The City of Austin City Council voted to approve a resolution that would allow development of more homes on smaller lots. But don't start filing your subdivision documents yet.
What does this actually mean?
The resolution directs the city manager to propose amendments to the existing code to reduce the minimum lot size for single family lots to 2,500 square feet and increase the number of units allowed to at least three units per lot. Currently the minimum lot size needed for development on most single family zoning districts is 5,750 square feet, although there are some exceptions (Click here to read about small lot subdivision).
Does that mean that I can have 4 lots if I own a 10,000 square foot lot?
Not necessarily. A lot will depend on the development standards that the City adopts on the final ordinance document. It is very likely that the number of units will be restricted by development standards like Impervious Cover, Building Coverage, FAR, that already impact development on City lots. Other determining factors could be front lot width requirements, developers would have to make sure that when creating these smaller lots they all have ingress and egress which will take away area that would otherwise be used for development. Also, you have to consider any easements to allow for placement of utilities and many other factors, its really not that simple.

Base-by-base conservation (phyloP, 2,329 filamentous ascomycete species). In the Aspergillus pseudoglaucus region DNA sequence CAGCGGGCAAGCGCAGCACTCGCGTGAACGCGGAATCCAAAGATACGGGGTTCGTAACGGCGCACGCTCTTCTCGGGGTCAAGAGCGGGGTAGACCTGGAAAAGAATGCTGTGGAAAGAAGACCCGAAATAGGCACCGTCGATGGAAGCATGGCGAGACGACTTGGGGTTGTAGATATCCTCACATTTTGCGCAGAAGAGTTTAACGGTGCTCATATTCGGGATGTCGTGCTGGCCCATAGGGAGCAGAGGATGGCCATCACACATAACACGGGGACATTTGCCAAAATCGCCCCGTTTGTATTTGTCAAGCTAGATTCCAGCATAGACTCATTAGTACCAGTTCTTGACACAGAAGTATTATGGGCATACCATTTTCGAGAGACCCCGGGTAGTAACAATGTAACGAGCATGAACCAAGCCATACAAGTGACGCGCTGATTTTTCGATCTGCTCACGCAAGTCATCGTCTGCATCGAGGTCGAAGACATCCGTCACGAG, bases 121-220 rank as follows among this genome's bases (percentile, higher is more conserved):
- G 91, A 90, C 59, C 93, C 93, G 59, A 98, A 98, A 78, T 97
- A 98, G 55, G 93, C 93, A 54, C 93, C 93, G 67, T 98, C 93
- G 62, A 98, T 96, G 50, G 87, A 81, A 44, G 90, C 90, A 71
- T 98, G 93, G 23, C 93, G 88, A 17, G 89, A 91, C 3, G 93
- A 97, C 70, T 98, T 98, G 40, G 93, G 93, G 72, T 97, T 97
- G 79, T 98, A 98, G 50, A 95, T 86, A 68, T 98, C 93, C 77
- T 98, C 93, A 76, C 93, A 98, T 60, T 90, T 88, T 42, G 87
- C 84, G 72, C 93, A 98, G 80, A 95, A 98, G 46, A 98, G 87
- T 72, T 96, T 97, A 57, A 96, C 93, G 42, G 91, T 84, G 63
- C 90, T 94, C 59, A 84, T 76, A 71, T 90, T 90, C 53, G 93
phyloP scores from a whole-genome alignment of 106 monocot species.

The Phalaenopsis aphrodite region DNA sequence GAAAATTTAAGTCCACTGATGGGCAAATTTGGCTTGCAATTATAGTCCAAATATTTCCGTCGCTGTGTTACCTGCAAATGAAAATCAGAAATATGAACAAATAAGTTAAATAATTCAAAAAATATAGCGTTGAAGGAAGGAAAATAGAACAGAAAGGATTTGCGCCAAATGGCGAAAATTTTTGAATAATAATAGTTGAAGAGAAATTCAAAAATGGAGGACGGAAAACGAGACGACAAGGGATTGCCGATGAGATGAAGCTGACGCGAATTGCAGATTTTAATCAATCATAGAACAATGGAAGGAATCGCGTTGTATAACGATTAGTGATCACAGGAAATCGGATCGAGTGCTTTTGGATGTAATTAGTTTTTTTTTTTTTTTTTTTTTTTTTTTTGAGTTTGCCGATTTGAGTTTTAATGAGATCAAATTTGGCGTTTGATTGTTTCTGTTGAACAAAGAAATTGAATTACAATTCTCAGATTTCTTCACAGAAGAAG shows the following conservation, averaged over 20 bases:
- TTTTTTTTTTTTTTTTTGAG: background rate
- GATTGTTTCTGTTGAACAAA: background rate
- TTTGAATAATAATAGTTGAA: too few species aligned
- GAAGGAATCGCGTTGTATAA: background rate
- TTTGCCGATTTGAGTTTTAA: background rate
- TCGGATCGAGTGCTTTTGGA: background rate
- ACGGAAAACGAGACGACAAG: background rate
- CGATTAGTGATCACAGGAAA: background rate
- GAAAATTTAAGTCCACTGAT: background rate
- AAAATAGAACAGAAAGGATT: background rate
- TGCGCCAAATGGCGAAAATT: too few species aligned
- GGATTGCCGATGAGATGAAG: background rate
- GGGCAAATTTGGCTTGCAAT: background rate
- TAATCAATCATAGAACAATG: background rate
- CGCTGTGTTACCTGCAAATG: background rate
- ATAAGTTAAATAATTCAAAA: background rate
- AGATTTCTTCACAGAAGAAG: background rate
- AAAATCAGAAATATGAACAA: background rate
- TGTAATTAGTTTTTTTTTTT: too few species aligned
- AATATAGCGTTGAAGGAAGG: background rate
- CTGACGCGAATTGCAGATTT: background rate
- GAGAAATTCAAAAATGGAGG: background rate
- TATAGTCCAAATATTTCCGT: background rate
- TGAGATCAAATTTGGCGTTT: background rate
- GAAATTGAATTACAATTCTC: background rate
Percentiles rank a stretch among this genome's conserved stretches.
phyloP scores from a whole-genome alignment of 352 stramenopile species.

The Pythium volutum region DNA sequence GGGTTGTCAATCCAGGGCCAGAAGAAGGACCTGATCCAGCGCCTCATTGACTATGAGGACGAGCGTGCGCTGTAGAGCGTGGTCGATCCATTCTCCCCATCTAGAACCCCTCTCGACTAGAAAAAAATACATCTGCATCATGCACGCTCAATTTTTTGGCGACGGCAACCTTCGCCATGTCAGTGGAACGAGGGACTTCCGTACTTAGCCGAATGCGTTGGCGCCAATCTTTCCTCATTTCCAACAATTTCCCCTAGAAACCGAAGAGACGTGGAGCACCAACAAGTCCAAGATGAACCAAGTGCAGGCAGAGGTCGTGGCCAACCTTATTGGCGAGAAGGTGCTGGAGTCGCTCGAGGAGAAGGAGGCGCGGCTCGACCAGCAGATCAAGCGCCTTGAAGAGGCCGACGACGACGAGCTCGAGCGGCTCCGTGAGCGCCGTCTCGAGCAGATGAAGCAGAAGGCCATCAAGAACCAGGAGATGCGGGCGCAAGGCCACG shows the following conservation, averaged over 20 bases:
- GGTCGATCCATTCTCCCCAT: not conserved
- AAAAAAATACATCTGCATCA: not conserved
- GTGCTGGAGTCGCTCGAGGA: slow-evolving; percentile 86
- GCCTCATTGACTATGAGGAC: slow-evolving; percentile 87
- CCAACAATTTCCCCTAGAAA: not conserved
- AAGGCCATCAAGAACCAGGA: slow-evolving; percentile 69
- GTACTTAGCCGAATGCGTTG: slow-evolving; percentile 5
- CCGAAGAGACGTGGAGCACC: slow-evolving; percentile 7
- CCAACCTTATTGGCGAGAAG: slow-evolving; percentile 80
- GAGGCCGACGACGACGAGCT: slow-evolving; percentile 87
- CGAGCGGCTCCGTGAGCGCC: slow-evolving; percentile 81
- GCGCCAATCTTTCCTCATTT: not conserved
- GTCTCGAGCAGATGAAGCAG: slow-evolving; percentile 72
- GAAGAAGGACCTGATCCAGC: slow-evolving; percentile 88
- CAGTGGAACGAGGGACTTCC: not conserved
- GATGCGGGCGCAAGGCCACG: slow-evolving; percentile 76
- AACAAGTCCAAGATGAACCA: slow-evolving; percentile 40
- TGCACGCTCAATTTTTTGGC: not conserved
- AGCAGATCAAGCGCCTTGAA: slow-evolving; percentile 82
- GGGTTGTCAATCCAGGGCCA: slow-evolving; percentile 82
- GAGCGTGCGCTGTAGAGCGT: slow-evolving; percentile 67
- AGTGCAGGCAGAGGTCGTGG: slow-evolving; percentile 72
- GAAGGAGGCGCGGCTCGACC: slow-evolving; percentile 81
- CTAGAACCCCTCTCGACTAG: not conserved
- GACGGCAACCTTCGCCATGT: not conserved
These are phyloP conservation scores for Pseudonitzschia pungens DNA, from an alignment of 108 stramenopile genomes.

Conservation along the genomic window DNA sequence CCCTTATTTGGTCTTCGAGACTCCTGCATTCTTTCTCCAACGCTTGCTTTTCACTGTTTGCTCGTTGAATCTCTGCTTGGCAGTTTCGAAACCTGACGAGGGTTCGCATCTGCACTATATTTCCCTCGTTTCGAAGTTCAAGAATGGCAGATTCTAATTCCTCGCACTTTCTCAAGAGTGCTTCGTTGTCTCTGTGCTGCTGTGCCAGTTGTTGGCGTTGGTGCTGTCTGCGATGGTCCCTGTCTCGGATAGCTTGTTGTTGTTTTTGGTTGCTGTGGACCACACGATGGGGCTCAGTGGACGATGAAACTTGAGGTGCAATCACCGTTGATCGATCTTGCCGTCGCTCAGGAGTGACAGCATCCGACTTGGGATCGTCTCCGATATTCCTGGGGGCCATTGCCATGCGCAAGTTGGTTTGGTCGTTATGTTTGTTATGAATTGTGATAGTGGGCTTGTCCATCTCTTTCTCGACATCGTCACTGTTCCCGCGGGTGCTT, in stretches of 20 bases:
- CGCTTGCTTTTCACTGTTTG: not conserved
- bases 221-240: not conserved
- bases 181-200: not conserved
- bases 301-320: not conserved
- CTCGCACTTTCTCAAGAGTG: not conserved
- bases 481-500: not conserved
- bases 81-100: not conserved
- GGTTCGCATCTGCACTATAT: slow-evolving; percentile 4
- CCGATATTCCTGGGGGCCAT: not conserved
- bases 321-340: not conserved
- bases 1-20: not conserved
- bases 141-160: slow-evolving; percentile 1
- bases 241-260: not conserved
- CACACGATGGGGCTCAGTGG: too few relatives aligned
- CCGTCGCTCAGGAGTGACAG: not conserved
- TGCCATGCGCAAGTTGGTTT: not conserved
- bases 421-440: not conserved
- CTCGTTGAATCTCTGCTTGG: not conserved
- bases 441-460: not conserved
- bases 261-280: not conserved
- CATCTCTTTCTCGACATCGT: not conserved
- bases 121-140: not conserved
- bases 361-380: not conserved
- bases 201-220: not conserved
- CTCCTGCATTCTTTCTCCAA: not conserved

When will I actually be able to subdivide my lot?
The process could take months, years, or never actually happen. City Council's directive is for City Staff to work on code amendments. These code amendments would need to be brought to public hearings, be heard by Planning Commission, and then eventually approved by City Council before these changes officially become codified. Again, this may never happen, lets not forget Code Next (RIP).
Why is this so controversial?
There is a lot of public opposition to these proposed changes because residents in Austin have expressed that they do not want to see higher density in the City. They don't believe that increasing the number of housing units will result in more affordable housing options.
Disclaimer, these are my personal thoughts based on my planning and personal experiences.
Not all density is bad. It creates walkable neighborhoods, a sense of community, and less pollution if we create work live spaces. We can look at plenty of countries were density has created beautiful cityscapes (the one below from Europe). However, more density doesn't always mean affordable and we have plenty examples of that in our own country as well. If we are going to increase density, we also have to think about things like, public transportation, local natural resources, infrastructure and anything else that will need to be address before we add more housing that might not be supported by the current environment.
Author: Jennifer Smith
Edited 8/2/23 @ 8: 30 p.m..